If they would have had the #5 pick then they could have had so many teams trying to trade up there for a QB. They'd be ahead of the Chargers and Dolphins who both need QB's. The Dolphins have 3 first round draft picks this year. That would have been such a good haul, potentially grabbing those picks had they won more games. They'd have to leapfrog several teams. Unfortunately at #7 both the chargers and the Dolphins don't need to move up. The only scenario i'd see is if they pick the QB's they need and the Dolphins pull the trigger on a OT to protect their QB, the Panthers would get the 18th and 26th, plus a lower round pick to move up to #7 if the draft board falls to where no OT was taken prior to the Panthers pick.
The thing is, that if the Panthers decide to stay with Cam, they need to protect his blind side and if the best OT is on the board, I don't think they would give up that pick for 2 first rounders. I wouldn't. Especially when it's the best tackle of the draft. I don't know.
IF they stay at the pick and Brown is available or Thomas...Take Thomas.
This has all been thoroughly debated examined and tested by people who are experts in the field. Noll is not one guy out on a limb. The bottom line is the consensus amongst respected experts is that sports stadiums do not provide the economic impact they claim to.
That article was written by a member of the Federal Reserve. Surely he doesn't know what he's talking about when it comes to money and economic impact. Here are a few quotes from that article I would particularly draw to your attention:
"When surveyed, 86 percent of economists agreed that “local and state governments in the U.S. should eliminate subsidies to professional sports franchises.”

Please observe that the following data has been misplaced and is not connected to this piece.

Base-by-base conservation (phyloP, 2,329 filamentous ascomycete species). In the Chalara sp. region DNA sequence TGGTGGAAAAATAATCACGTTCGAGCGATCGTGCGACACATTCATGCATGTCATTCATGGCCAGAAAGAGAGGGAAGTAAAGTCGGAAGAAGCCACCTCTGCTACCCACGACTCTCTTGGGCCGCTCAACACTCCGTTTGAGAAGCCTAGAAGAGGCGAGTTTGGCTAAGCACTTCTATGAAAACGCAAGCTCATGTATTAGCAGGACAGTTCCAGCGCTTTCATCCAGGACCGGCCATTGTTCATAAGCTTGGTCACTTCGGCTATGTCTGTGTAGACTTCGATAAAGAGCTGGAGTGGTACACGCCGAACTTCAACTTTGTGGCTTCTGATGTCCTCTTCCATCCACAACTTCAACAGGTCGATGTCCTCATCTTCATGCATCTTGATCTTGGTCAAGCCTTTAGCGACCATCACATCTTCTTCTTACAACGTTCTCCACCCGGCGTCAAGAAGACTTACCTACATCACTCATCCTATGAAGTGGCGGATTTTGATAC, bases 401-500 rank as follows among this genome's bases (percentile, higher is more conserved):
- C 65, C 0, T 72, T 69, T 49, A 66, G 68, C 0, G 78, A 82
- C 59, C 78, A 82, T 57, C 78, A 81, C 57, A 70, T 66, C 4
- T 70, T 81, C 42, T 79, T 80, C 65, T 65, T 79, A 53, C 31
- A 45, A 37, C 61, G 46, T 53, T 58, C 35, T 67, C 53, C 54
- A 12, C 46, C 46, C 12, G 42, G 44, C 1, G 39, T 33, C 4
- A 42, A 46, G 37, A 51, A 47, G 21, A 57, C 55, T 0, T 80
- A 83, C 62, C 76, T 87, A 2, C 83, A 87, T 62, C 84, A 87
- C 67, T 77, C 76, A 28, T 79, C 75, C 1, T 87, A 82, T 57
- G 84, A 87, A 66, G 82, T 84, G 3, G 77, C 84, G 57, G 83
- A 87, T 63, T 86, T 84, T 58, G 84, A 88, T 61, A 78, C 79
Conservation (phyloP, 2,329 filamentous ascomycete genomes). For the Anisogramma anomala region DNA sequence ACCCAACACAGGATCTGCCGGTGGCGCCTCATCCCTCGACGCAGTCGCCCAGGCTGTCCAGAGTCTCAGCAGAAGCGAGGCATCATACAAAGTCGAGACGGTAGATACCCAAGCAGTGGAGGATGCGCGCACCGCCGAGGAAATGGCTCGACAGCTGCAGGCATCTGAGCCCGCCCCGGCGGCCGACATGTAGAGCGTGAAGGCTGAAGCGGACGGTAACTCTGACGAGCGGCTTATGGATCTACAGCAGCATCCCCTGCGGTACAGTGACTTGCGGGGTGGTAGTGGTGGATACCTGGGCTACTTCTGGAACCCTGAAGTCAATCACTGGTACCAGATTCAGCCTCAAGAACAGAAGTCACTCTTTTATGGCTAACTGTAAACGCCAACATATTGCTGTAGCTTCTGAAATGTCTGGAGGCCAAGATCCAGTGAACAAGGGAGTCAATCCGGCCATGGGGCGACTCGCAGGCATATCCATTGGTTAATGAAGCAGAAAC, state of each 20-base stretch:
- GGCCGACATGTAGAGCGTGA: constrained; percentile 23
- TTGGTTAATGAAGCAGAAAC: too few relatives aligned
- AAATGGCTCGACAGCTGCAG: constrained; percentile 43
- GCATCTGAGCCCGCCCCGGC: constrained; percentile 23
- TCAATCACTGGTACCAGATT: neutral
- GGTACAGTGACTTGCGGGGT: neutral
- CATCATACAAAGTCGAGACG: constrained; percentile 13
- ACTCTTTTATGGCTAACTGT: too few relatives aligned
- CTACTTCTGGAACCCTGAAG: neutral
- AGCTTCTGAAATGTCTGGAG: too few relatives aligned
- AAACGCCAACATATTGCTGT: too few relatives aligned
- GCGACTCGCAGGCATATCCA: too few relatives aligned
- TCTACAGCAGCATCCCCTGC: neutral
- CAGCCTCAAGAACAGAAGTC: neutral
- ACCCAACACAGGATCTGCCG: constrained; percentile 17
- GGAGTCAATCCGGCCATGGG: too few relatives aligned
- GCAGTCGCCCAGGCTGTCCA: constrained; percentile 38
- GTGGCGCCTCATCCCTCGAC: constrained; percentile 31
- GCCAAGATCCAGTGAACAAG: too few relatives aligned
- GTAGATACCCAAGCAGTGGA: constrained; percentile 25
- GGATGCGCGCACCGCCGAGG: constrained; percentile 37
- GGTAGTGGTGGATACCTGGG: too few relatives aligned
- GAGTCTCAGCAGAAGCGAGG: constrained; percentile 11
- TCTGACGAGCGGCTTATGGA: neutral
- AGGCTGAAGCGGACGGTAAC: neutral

"In a 2017 poll, 83 percent of the economists surveyed agreed that “Providing state and local subsidies to build stadiums for professional sports teams is likely to cost the relevant taxpayers more than any local economic benefits that are generated.”
It's not that stadiums don't bring in any money, or have any economic impact, no one is arguing that. But the reality is that the numbers show that impact is less than the cost of the subsidies provided, by large margins. This is why the vast majority of economists say they should be discontinued.
Your math about tickets is irrelevant because all of that revenue goes into the private owners pockets. The point is that fewer games means fewer times people are coming to the area and having that impact you are talking about. That's why more games has more impact. Ticket prices and sales are irrelevant because we're talking about the impact on the economy, not actual ticket sales. It's not about how many tickets are bought at what prices, it's about how many times people stay in hotels, eat in restaurants, etc etc etc. And the people who measure these things and look at the data far more than you or I say it's not close, stadiums are a bad deal for taxpayers as an economic investment.
Bottom line, if a cardiologist tells you you'd better stop eating fried foods or you're not likely to last another five years, do you do what the highly trained expert says, or do you sit there and argue with him about whether the burgers you cook on the grill should count or not?